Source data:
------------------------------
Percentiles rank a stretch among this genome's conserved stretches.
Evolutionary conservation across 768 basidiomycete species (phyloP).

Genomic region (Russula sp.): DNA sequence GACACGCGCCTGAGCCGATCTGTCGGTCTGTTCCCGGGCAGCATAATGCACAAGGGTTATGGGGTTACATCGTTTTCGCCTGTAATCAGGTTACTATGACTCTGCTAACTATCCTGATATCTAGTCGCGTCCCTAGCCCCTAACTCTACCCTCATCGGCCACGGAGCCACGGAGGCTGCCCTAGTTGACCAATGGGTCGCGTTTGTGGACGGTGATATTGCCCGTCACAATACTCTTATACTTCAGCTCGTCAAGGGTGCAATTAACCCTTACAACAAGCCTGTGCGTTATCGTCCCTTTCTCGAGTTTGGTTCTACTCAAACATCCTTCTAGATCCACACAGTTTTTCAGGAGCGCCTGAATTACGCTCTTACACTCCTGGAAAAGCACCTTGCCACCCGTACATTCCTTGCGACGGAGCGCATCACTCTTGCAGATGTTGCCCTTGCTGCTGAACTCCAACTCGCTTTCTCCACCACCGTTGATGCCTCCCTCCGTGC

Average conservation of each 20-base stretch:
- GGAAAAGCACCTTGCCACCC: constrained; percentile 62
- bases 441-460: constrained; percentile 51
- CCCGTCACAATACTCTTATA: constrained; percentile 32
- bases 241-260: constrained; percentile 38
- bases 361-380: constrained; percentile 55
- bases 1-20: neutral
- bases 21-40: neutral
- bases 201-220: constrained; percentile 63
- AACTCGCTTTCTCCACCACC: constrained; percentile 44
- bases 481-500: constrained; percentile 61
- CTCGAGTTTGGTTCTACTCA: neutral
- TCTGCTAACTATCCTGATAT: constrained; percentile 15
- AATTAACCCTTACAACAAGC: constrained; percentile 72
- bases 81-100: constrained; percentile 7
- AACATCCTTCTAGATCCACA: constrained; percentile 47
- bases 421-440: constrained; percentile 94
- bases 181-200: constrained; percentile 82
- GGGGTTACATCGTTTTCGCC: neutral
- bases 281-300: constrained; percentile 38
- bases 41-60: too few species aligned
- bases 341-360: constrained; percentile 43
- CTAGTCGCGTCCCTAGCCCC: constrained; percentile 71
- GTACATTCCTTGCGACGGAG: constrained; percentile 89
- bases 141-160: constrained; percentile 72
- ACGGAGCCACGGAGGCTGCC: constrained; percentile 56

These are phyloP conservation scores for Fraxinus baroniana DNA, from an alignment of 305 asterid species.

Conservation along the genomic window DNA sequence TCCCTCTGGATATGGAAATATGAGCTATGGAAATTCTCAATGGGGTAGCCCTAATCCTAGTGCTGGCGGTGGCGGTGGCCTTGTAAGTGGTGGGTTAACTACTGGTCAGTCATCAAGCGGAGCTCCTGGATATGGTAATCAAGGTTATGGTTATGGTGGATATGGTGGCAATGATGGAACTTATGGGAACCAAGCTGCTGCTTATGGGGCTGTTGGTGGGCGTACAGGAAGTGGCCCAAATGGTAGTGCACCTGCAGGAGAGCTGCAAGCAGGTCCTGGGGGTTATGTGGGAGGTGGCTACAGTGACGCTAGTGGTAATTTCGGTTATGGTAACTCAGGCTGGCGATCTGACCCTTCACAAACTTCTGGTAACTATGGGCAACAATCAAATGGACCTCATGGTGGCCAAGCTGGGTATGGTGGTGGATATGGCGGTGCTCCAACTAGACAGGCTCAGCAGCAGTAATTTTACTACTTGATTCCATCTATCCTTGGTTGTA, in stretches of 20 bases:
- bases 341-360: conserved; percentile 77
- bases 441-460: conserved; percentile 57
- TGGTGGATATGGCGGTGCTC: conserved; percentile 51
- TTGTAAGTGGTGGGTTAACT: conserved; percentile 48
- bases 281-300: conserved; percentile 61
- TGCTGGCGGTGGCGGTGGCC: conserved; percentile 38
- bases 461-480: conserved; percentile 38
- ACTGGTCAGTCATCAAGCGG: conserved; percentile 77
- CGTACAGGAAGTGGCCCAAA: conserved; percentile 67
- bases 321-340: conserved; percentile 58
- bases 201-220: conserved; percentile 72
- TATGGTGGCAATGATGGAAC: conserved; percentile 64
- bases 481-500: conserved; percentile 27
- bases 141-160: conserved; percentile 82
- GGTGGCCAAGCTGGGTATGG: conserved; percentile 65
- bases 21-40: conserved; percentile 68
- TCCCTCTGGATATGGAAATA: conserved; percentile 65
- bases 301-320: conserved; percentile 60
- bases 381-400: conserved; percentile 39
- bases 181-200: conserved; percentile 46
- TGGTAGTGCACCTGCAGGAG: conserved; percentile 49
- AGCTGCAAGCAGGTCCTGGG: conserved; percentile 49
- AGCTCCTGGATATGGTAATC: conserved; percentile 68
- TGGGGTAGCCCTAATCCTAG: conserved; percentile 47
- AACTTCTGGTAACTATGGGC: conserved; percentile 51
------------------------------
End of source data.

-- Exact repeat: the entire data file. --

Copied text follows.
Percentiles rank a stretch among this genome's conserved stretches.
Evolutionary conservation across 768 basidiomycete species (phyloP).

Genomic region (Russula sp.): DNA sequence GACACGCGCCTGAGCCGATCTGTCGGTCTGTTCCCGGGCAGCATAATGCACAAGGGTTATGGGGTTACATCGTTTTCGCCTGTAATCAGGTTACTATGACTCTGCTAACTATCCTGATATCTAGTCGCGTCCCTAGCCCCTAACTCTACCCTCATCGGCCACGGAGCCACGGAGGCTGCCCTAGTTGACCAATGGGTCGCGTTTGTGGACGGTGATATTGCCCGTCACAATACTCTTATACTTCAGCTCGTCAAGGGTGCAATTAACCCTTACAACAAGCCTGTGCGTTATCGTCCCTTTCTCGAGTTTGGTTCTACTCAAACATCCTTCTAGATCCACACAGTTTTTCAGGAGCGCCTGAATTACGCTCTTACACTCCTGGAAAAGCACCTTGCCACCCGTACATTCCTTGCGACGGAGCGCATCACTCTTGCAGATGTTGCCCTTGCTGCTGAACTCCAACTCGCTTTCTCCACCACCGTTGATGCCTCCCTCCGTGC

Average conservation of each 20-base stretch:
- GGAAAAGCACCTTGCCACCC: constrained; percentile 62
- bases 441-460: constrained; percentile 51
- CCCGTCACAATACTCTTATA: constrained; percentile 32
- bases 241-260: constrained; percentile 38
- bases 361-380: constrained; percentile 55
- bases 1-20: neutral
- bases 21-40: neutral
- bases 201-220: constrained; percentile 63
- AACTCGCTTTCTCCACCACC: constrained; percentile 44
- bases 481-500: constrained; percentile 61
- CTCGAGTTTGGTTCTACTCA: neutral
- TCTGCTAACTATCCTGATAT: constrained; percentile 15
- AATTAACCCTTACAACAAGC: constrained; percentile 72
- bases 81-100: constrained; percentile 7
- AACATCCTTCTAGATCCACA: constrained; percentile 47
- bases 421-440: constrained; percentile 94
- bases 181-200: constrained; percentile 82
- GGGGTTACATCGTTTTCGCC: neutral
- bases 281-300: constrained; percentile 38
- bases 41-60: too few species aligned
- bases 341-360: constrained; percentile 43
- CTAGTCGCGTCCCTAGCCCC: constrained; percentile 71
- GTACATTCCTTGCGACGGAG: constrained; percentile 89
- bases 141-160: constrained; percentile 72
- ACGGAGCCACGGAGGCTGCC: constrained; percentile 56

These are phyloP conservation scores for Fraxinus baroniana DNA, from an alignment of 305 asterid species.

Conservation along the genomic window DNA sequence TCCCTCTGGATATGGAAATATGAGCTATGGAAATTCTCAATGGGGTAGCCCTAATCCTAGTGCTGGCGGTGGCGGTGGCCTTGTAAGTGGTGGGTTAACTACTGGTCAGTCATCAAGCGGAGCTCCTGGATATGGTAATCAAGGTTATGGTTATGGTGGATATGGTGGCAATGATGGAACTTATGGGAACCAAGCTGCTGCTTATGGGGCTGTTGGTGGGCGTACAGGAAGTGGCCCAAATGGTAGTGCACCTGCAGGAGAGCTGCAAGCAGGTCCTGGGGGTTATGTGGGAGGTGGCTACAGTGACGCTAGTGGTAATTTCGGTTATGGTAACTCAGGCTGGCGATCTGACCCTTCACAAACTTCTGGTAACTATGGGCAACAATCAAATGGACCTCATGGTGGCCAAGCTGGGTATGGTGGTGGATATGGCGGTGCTCCAACTAGACAGGCTCAGCAGCAGTAATTTTACTACTTGATTCCATCTATCCTTGGTTGTA, in stretches of 20 bases:
- bases 341-360: conserved; percentile 77
- bases 441-460: conserved; percentile 57
- TGGTGGATATGGCGGTGCTC: conserved; percentile 51
- TTGTAAGTGGTGGGTTAACT: conserved; percentile 48
- bases 281-300: conserved; percentile 61
- TGCTGGCGGTGGCGGTGGCC: conserved; percentile 38
- bases 461-480: conserved; percentile 38
- ACTGGTCAGTCATCAAGCGG: conserved; percentile 77
- CGTACAGGAAGTGGCCCAAA: conserved; percentile 67
- bases 321-340: conserved; percentile 58
- bases 201-220: conserved; percentile 72
- TATGGTGGCAATGATGGAAC: conserved; percentile 64
- bases 481-500: conserved; percentile 27
- bases 141-160: conserved; percentile 82
- GGTGGCCAAGCTGGGTATGG: conserved; percentile 65
- bases 21-40: conserved; percentile 68
- TCCCTCTGGATATGGAAATA: conserved; percentile 65
- bases 301-320: conserved; percentile 60
- bases 381-400: conserved; percentile 39
- bases 181-200: conserved; percentile 46
- TGGTAGTGCACCTGCAGGAG: conserved; percentile 49
- AGCTGCAAGCAGGTCCTGGG: conserved; percentile 49
- AGCTCCTGGATATGGTAATC: conserved; percentile 68
- TGGGGTAGCCCTAATCCTAG: conserved; percentile 47
- AACTTCTGGTAACTATGGGC: conserved; percentile 51